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In this week’s newsletter:
  • 5 big policy challenges on the horizon
  • Social trust research spotlighted in The Sun
  • A keynote speech by the Science Minister

2023 is here. But the front pages still look a lot like 2022. Headlines are dominated by public sector strikes and pressures on the NHS. In today’s newsletter we want to look at the other challenges coming down the track that could define the rest of this year. 

Rising homelessness. The domino effect started by increased interest rates on Britain’s strained housing market could result in more people becoming homeless. The figures are troubling. Four million mortgage borrowers could see their payments rise by £3000 a year. 1 in 12 private renters, around a million people, are already under threat of eviction. And the number of households living in temporary accommodation has doubled in the last ten years. These pressures could lead to a spike in people sleeping on the streets. While official Government figures showed a national drop in rough sleeping for the fourth year in a row in Autumn 2021, more recent estimates released last Summer showed a sudden 24% rise in London.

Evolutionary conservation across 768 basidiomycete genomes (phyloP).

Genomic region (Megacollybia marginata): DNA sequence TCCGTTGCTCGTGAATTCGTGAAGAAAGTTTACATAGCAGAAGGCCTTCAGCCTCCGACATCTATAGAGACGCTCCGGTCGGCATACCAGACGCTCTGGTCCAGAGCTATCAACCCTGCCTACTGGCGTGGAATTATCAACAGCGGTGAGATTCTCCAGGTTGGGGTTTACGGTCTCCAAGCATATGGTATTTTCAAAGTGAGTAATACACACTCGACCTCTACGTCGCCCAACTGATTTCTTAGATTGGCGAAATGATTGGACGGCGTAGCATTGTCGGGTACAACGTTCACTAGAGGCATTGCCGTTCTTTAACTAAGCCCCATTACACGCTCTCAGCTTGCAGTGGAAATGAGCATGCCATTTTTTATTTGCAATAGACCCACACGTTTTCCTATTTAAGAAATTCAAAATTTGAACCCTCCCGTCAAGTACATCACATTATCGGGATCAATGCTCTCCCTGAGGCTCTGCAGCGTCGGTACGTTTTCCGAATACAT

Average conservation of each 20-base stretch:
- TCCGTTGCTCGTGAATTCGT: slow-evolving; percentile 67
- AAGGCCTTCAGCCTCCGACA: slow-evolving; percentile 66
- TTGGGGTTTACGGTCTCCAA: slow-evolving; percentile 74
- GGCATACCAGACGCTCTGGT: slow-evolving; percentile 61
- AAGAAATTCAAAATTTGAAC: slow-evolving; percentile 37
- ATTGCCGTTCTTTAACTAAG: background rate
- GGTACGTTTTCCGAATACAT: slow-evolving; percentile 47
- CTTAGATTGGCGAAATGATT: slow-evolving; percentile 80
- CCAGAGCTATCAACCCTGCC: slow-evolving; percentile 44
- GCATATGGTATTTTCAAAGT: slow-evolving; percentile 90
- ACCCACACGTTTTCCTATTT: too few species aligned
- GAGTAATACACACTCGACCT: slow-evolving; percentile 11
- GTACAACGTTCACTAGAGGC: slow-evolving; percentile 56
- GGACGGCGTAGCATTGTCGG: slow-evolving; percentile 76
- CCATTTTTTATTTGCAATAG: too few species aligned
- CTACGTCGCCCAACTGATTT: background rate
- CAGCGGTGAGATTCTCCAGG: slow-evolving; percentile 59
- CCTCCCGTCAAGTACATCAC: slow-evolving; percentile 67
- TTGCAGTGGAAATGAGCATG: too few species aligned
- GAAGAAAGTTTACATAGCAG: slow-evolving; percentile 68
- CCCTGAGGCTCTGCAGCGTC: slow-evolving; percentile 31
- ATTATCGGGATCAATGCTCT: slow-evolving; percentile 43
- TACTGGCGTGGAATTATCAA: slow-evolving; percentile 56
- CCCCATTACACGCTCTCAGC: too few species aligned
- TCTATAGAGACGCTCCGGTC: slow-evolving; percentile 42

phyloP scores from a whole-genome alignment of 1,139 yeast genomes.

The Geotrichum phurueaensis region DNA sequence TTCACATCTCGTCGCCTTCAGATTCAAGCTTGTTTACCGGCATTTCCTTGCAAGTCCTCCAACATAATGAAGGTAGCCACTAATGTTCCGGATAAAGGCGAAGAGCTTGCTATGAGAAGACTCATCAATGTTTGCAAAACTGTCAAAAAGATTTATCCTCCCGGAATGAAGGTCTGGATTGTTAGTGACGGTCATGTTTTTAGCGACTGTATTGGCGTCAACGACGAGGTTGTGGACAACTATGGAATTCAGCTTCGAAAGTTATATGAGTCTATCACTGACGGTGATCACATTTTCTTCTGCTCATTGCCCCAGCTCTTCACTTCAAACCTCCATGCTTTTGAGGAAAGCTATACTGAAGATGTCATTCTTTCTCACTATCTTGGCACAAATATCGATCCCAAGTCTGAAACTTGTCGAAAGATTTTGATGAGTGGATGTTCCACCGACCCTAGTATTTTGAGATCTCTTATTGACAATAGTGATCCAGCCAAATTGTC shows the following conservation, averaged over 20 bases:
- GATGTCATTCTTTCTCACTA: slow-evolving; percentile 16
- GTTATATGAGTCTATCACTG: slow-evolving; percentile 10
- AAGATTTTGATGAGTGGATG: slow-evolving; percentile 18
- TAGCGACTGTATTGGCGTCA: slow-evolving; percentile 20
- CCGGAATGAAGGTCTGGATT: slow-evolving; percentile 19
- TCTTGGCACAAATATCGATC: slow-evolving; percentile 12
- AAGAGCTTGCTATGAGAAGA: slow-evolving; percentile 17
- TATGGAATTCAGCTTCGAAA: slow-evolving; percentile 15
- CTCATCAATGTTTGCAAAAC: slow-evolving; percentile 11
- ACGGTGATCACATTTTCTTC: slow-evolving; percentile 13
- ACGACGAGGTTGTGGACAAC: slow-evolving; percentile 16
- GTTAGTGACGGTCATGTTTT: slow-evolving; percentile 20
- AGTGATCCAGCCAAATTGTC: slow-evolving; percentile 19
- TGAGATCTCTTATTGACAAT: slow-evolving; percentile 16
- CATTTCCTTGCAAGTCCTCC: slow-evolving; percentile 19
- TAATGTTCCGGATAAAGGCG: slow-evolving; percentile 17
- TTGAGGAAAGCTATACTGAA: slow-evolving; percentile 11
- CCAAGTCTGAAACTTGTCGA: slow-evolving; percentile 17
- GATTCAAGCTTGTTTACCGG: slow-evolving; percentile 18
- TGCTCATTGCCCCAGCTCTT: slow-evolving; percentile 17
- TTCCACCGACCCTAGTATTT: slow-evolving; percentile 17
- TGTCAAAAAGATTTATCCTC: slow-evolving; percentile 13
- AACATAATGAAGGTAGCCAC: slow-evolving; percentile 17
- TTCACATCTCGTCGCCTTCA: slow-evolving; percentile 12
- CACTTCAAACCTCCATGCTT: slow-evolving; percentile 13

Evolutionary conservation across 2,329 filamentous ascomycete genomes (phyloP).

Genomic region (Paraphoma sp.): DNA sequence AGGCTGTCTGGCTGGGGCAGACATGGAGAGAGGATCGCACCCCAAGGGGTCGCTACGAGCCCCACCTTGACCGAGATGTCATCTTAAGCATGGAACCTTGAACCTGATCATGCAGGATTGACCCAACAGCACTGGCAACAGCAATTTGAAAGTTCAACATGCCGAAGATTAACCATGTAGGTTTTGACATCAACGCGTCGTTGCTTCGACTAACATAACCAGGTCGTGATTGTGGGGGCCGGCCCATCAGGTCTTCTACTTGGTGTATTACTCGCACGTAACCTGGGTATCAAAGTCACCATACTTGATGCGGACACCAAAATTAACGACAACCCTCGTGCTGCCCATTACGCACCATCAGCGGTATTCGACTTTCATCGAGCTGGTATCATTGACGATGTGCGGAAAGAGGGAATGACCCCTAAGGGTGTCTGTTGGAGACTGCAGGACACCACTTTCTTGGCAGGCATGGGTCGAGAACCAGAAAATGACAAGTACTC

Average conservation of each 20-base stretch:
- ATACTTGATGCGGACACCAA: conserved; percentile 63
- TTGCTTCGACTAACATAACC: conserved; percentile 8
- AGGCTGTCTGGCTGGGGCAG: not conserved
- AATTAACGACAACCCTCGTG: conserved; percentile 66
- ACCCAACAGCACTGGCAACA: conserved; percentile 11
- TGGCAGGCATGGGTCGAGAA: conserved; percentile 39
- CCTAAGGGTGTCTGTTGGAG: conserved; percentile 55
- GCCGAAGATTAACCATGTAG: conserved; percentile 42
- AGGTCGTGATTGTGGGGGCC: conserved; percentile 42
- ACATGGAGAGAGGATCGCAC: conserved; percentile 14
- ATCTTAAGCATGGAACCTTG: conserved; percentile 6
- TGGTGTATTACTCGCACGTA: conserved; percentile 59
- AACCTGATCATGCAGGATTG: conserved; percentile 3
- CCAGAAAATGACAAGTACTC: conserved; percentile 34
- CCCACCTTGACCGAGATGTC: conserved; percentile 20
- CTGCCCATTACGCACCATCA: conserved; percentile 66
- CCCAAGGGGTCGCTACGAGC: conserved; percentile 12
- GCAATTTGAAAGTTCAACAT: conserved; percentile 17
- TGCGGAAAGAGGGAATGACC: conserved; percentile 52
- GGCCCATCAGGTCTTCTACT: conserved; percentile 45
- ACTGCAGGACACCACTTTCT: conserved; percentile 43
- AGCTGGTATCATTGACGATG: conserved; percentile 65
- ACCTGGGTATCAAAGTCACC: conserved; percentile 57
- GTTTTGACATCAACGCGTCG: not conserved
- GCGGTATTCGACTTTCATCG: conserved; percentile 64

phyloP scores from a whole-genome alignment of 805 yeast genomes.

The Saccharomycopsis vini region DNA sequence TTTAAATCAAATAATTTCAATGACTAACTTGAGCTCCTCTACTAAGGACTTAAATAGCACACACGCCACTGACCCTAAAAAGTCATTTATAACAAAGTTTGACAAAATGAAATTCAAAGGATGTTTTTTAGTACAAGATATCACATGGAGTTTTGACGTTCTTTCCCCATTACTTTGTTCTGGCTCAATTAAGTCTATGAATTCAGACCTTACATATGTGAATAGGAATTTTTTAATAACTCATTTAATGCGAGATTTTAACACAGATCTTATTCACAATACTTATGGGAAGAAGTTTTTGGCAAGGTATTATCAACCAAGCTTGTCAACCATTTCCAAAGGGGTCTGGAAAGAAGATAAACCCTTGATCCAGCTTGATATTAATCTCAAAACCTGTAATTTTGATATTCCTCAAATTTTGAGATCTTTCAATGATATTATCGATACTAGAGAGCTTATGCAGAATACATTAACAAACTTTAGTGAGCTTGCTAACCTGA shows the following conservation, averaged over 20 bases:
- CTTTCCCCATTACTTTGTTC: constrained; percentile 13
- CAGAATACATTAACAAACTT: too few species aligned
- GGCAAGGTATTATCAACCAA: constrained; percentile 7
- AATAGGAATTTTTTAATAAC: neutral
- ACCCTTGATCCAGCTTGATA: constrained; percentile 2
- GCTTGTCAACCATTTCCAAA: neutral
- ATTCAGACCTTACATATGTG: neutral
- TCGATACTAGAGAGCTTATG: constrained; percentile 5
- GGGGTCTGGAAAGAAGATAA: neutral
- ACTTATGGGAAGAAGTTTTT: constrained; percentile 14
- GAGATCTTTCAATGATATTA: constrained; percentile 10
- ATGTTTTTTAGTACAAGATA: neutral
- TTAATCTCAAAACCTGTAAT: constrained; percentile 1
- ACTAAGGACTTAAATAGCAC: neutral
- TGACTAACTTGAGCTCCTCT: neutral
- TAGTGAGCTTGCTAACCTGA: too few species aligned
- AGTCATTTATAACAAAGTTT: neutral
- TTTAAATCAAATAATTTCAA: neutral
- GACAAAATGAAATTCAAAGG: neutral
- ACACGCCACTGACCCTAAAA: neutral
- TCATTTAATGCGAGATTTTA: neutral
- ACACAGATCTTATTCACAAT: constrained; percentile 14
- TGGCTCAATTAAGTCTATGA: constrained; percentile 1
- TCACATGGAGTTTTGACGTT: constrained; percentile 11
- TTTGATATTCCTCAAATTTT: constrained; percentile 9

Creaking childcare provision. Last year our report First Steps pointed to the rising costs and labyrinthine complexity of Britain’s childcare system. Parents would do anything to improve it. Or, almost anything. Only one policy that we tested with parents had a negative response: reducing child supervision ratios, with 52% against and 27% in favour. When we asked what their top priority was for a reformed system, reducing costs was a distant second to improving quality, at 39% to 59%. So it’s not surprising that the Government is reconsidering Truss-era plans focussed on deregulation. But they’ll need to come up with a big bold offer to win back the support of young families.

Ongoing energy support. Even as the country warms up after the December cold snap, the impact of higher energy prices will continue to be felt by businesses and households. The Government is reportedly planning to extend energy subsidies for businesses (the Energy Bill Support Scheme) for another year beyond March, albeit at a lower rate. This could have major fiscal implications, with the current six month package estimated to have cost £20 billion. The Government’s desire to help keep businesses open is understandable. But this needs to be accompanied by more ambitious plans to cut energy demand and to accelerate the construction of new solar and wind farms – which haven’t always been popular with backbench Tory MPs.

Going for growth. A problem that won’t go away is the UK’s meagre economic growth, which will need to be the focus of any Spring Budget. Measures on accelerating housebuilding, reducing economic inactivity, and increasing technical education will need to feature. But one area where the UK could be much more ambitious is science and technology. Ministers are reportedly re-considering whether to invest roughly £15bn in the EU-wide Horizon Europe scheme. But where could that funding go? Luckily, Onward is hosting a speech next week by the Science Minister setting the scene for the decision, followed by an expert panel setting out their views on “Horizon Plan B”. You can sign up here.